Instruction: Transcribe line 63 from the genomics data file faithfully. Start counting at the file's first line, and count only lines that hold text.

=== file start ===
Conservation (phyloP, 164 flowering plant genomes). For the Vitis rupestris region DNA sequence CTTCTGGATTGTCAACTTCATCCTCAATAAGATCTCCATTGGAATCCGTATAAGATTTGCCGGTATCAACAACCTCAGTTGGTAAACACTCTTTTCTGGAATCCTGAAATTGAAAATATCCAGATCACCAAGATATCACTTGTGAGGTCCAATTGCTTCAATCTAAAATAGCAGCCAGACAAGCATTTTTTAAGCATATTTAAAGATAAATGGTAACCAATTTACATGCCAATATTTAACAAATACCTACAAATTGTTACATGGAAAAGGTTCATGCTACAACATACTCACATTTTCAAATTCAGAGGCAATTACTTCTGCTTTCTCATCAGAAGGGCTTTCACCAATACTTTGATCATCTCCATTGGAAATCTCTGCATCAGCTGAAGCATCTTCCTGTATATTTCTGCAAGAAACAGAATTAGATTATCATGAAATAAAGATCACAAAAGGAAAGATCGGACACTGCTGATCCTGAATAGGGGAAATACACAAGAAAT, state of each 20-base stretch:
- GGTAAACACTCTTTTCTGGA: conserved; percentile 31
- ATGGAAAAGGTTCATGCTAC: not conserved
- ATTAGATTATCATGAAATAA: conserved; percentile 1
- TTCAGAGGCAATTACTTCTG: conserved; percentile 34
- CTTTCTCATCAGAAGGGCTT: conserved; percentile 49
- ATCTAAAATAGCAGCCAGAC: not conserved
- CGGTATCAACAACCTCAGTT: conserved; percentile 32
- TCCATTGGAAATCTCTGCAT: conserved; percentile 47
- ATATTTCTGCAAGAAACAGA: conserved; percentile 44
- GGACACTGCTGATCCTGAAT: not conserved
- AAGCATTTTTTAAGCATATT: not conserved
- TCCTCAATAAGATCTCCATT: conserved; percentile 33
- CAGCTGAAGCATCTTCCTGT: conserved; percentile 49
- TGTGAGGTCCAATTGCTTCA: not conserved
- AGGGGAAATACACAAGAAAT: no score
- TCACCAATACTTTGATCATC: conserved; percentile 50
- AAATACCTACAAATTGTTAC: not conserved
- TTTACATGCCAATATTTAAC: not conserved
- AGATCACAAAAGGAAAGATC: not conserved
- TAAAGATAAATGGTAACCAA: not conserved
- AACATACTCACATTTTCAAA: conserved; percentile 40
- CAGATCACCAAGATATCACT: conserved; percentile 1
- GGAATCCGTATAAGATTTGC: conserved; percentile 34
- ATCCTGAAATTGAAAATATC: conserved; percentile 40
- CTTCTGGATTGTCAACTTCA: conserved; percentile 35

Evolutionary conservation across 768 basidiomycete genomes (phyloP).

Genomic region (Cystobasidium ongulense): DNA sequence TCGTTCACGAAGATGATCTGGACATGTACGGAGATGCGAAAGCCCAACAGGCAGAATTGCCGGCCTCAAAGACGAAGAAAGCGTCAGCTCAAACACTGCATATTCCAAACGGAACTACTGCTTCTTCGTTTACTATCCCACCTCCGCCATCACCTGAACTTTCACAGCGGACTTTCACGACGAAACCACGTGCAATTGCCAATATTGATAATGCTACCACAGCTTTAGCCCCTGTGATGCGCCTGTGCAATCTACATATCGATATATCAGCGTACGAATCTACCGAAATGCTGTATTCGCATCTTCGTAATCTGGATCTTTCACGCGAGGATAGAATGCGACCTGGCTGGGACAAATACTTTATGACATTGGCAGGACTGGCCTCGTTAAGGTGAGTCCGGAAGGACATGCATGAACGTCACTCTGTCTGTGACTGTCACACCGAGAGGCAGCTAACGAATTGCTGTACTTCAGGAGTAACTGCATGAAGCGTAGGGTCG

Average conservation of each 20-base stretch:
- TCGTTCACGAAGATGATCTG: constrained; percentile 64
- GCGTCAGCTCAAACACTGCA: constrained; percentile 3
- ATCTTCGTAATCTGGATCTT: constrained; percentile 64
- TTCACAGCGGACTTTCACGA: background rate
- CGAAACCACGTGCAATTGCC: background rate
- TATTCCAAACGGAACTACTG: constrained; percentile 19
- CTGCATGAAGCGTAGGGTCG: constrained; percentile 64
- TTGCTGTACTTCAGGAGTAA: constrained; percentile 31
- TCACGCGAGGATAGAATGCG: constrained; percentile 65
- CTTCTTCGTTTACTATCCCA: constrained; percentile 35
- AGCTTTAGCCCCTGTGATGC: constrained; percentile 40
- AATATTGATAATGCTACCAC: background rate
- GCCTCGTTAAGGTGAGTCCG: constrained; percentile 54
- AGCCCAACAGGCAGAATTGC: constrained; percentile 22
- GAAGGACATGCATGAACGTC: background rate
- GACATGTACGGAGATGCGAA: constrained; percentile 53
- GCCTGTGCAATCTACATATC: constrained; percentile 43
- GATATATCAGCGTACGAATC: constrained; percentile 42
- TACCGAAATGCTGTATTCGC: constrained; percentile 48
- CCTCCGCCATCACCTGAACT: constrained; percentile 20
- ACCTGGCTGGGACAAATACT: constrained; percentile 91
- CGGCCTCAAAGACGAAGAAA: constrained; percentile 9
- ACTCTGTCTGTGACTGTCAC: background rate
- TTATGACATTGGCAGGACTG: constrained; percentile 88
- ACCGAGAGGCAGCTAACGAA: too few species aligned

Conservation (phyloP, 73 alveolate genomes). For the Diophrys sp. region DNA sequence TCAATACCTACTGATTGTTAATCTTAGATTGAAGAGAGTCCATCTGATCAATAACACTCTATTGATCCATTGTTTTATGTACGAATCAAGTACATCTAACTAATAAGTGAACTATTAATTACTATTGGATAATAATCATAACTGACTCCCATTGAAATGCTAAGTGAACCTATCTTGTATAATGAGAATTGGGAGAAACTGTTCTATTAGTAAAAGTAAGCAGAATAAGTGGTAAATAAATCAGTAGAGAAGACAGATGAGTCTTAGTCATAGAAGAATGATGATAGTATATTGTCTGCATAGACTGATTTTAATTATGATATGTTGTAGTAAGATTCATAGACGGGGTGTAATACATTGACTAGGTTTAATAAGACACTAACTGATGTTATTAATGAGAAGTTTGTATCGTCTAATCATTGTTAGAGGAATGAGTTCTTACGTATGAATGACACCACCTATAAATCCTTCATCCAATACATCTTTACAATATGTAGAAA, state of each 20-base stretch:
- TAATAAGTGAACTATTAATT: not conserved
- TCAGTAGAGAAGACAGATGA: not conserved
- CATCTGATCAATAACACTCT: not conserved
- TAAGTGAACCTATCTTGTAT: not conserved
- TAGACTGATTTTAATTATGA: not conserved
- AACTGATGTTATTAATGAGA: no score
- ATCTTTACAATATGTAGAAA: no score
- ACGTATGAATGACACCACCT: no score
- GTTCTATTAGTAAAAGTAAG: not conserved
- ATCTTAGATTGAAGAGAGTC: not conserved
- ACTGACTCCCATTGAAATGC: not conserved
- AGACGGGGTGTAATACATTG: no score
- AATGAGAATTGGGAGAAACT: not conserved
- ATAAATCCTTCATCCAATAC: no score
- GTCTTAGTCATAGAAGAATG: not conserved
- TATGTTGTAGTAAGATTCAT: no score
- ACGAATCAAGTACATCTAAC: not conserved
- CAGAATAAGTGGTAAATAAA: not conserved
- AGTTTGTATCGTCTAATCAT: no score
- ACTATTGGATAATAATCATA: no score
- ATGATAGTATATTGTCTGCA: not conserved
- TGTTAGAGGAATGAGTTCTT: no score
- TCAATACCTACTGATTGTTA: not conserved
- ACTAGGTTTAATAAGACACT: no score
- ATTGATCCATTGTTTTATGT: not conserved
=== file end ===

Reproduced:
- ACGTATGAATGACACCACCT: no score